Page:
Blog Updated! December 25, 2012
BEYOND PEARL HARBOR AND
December 25, 2012
I think it's not an over-statement to say World War II in December is synonymous with Pearl Harbor. We do, as well we should, remember it. But I think it's a disservice to look at only Pearl Harbor and forget everything else that occurred on and around Dec. 7 and the events that would continue to unfold until Christmas. During this time Americans also fought and died on Guam, Wake Island and alongside Filipinos in the Philippines (resident aliens in an American commonwealth...it's complicated) and the British died defending their Far East territories.
In a way the attacks on America and Britain were incidental to the real target: The Dutch East Indies (Indonesia/parts of Malaysia). During the 1930's Japan was involved in a long war in China and it was short the resources needed to continue its war. After Germany invaded France and the collaborator Vichy government was established Japan decided that as they were allies with Germany and Germany was allies with France... they could now peacefully take over French Indochina. For safe-keeping of course. It also happened to put them within reasonable striking distance of the real goal- the oil and resource rich Dutch East Indies. This spurred on a response from the US (still on the side of non-Nazi France), which was to freeze Japanese assets in America and stopped selling Japan oil. (Fun fact: Pissing off the guy who supplies 75% of your oil and most of your scrap metal is not a good idea)
Japan had two options at this point: Lose face by giving into American demands and un-invading Indochina or...
Since the British, Americans and Dutch supported each other, even though Roosevelt wouldn't secretly sign a mutual defense agreement without the consent of Congress until August 1941 (no really, look it up), an attack on any of the three powers would provoke a response from the others so the only logical option, since losing face isn't one, was to attack everyone at once. To get the resources of the Dutch they'd have to take over or take out all nearby British and American territories and military forces. Then they could get to the real prize and everyone else, now beaten into submission would beg for peace and they could go back to prosecuting the real war they wanted to fight in China, and sometimes Mongolia.
So long story short, in order to continue a war they lacked the resources to win Japan's plan was to start a second war with everyone else to get those resources.
The Americans had two fleets in the Pacific, the Asiatic Fleet based at Cavite Navy Yard in the American Commonwealth of the Philippines and the Pacific Fleet based out of Pearl Harbor, Territory of Hawaii. The Asiatic Fleet was a paper dragon composed of outdated four-stack destroyers led by a cruiser, the Yangtze River gunboats, a submarine squadron and a flotilla of unwanted ships sent to the Far East in lieu of the scrap yard. It was in Japan's backyard and at the time the US didn't want to antagonize them by putting a powerful fleet that close to their waters. Also no part of the US mainland was remotely near the Far East so there wasn't a great argument for putting more forces out there. In other words, there was little immediate threat here to the Japanese invasion of everybody at once.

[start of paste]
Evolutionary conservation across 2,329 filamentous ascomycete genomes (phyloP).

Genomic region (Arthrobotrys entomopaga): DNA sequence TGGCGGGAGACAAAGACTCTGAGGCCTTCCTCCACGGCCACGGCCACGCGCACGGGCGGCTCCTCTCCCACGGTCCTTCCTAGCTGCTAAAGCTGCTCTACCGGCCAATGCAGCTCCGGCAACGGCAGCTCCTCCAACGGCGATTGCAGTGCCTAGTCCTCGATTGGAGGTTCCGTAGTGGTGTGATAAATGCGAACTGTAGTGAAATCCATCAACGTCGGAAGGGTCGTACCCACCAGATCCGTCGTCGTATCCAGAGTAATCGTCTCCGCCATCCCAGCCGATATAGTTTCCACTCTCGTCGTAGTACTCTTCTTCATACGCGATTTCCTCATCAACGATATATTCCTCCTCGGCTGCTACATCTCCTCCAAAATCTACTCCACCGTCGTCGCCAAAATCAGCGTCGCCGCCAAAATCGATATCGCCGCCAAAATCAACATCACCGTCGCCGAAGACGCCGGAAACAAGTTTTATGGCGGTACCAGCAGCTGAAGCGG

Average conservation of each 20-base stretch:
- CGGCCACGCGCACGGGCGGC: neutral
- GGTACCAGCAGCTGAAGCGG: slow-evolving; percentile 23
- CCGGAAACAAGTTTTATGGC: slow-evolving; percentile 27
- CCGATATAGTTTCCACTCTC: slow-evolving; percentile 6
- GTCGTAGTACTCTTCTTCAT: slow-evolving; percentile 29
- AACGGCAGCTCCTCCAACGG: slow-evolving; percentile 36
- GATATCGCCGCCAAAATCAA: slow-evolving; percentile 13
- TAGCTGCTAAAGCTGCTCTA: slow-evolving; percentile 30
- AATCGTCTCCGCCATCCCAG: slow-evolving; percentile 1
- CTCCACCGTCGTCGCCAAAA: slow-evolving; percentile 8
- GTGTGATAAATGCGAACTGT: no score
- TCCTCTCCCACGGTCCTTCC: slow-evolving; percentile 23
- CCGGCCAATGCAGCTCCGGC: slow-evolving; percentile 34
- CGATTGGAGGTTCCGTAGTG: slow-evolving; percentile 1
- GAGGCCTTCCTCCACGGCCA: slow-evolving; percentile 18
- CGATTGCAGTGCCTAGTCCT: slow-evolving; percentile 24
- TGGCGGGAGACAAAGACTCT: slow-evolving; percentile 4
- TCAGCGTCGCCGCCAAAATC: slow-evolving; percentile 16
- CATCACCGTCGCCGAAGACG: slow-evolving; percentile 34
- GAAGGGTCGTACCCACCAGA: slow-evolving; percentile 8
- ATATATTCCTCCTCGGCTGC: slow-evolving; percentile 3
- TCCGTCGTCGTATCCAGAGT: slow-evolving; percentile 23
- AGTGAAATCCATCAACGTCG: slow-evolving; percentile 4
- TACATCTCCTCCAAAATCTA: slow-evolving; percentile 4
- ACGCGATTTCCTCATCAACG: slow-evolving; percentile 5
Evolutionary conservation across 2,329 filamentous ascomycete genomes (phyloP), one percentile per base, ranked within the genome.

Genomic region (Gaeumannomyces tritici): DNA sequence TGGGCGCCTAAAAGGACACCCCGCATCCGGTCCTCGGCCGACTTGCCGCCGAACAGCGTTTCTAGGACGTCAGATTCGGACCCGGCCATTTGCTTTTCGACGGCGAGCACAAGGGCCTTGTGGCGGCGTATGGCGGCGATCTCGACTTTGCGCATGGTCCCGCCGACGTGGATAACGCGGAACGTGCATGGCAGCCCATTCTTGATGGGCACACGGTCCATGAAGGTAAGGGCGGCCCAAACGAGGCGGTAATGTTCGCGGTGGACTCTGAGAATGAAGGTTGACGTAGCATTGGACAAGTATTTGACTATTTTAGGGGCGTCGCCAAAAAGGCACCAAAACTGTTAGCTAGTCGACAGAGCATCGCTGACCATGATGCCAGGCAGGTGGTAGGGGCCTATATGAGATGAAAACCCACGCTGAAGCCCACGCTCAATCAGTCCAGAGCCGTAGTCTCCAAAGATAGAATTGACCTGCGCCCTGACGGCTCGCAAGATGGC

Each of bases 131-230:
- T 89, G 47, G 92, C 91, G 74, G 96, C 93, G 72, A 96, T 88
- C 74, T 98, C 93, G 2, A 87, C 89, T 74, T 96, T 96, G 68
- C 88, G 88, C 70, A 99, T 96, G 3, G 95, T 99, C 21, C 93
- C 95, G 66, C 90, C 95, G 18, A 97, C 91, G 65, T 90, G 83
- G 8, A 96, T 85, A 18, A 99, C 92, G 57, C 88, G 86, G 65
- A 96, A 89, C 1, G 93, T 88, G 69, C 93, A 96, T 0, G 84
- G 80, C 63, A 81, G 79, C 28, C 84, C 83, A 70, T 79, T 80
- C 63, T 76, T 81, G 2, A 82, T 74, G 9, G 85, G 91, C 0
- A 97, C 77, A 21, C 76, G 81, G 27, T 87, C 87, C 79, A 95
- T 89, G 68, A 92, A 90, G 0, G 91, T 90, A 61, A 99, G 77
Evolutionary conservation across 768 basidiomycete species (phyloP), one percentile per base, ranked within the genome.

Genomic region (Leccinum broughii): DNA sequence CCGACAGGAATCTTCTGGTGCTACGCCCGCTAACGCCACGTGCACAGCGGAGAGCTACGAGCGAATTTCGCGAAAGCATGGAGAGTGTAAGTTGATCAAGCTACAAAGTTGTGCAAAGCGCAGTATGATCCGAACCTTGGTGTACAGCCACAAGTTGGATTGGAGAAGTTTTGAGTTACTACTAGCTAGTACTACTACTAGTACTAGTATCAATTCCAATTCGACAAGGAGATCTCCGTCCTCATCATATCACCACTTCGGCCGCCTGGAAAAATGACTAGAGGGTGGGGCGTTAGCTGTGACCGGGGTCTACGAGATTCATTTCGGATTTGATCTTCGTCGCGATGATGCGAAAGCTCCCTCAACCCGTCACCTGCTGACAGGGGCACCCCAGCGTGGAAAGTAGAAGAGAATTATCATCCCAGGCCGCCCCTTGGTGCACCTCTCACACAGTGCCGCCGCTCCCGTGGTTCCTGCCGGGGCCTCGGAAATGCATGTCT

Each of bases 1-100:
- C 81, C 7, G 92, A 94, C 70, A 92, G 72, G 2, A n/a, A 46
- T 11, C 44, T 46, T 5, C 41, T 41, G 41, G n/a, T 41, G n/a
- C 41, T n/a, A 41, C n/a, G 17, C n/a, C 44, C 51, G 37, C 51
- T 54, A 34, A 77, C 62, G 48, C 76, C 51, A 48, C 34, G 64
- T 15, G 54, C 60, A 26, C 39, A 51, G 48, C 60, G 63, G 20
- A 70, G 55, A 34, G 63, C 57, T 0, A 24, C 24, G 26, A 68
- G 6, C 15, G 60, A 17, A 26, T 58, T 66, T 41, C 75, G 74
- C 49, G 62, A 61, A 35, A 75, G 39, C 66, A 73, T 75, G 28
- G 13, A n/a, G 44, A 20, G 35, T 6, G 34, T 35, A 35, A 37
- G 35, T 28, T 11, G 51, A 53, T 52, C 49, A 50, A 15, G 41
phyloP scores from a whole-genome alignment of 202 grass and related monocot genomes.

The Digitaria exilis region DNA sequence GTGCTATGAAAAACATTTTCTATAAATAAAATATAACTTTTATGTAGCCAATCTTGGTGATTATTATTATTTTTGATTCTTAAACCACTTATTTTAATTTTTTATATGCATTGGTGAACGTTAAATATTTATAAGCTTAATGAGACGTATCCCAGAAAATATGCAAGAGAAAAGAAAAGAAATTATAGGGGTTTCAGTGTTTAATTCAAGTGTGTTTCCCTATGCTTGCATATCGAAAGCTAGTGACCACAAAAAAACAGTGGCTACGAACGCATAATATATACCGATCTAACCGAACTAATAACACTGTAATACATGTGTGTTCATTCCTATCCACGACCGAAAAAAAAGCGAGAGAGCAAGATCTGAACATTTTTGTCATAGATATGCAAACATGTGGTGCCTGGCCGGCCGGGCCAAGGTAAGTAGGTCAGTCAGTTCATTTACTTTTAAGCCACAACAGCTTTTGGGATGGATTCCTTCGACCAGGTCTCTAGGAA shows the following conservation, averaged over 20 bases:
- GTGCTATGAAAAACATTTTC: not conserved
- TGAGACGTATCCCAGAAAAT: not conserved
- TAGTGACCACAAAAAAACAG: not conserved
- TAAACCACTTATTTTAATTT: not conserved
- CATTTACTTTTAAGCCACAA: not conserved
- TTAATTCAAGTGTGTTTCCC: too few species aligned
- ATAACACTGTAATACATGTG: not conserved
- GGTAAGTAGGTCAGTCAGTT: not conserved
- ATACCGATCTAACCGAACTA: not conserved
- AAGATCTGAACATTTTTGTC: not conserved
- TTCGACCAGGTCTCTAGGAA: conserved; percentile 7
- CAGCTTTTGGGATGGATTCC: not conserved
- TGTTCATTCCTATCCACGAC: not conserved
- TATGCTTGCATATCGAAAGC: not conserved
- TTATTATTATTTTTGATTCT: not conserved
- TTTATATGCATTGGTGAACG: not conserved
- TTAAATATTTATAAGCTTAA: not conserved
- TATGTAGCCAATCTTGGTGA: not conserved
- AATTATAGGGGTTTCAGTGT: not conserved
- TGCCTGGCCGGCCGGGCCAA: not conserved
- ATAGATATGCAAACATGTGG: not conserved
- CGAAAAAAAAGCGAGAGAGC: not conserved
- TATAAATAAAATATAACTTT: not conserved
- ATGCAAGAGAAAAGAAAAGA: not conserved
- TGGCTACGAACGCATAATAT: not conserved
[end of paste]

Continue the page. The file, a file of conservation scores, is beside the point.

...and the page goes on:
The main muscle of the American Navy and Army Air Corps was in Hawaii. According to War Plan Orange any Japanese attack in Asia would be responded to by this fleet and therefore it had to be neutralized.
December 7th or 8th (depending on your side of the International Dateline) saw strikes at Pearl Harbor, Guam, Wake Island, Malaya and Hong Kong.
The first attack came at Kota Bharu, Malaya with beach landings and an air attack on the nearby British airfield. Ninety minutes later and an ocean away the attack on Pearl Harbor began. By mid-morning the US Pacific Fleet, save the carriers which were at sea, was taken out of action for the immediate future. 2,403 Americans were killed, 1,177 from USS Arizona alone.
Guam and Wake were also bombed but there were no landings and the Japanese began their invasion of Hong Kong.
In the Philippines, and in a story I've not the space nor inclination to cover here, almost the entire Army Air Corps was destroyed on the ground. USS William B. Preston, a destroyer turned seaplane tender, was the first US Navy vessel attacked in the Far East since Japan sunk Yangtze River gunboat USS Panay in 1937. Japanese bombs also fell on Camp John Hay near Baguio City.
Yangtze river gunboat USS Wake was confiscated at the docks in Shanghai by the Japanese while nearby British gunboat HMS Peterel exchanged fire with Japanese forces and was cut down in short order. Also in Shanghai 204 US Marines awaiting transport to the Philippines were captured on the docks.
In the weeks prior to the attack the Fourth "Shanghai" Marines and most of the Yangtze River gunboats were sent to the Philippines, as the possibility of war increased the US military in the Far East began circling the wagons. Forces were drawn back to the Philippines and military families in the Philippines were sent back to the US.
On December 10th Japanese forces land on Guam and secured it's surrender in a little over an hour. Japanese forces also landed at Aparri and Vigan, on the main Philippine Island of Luzon.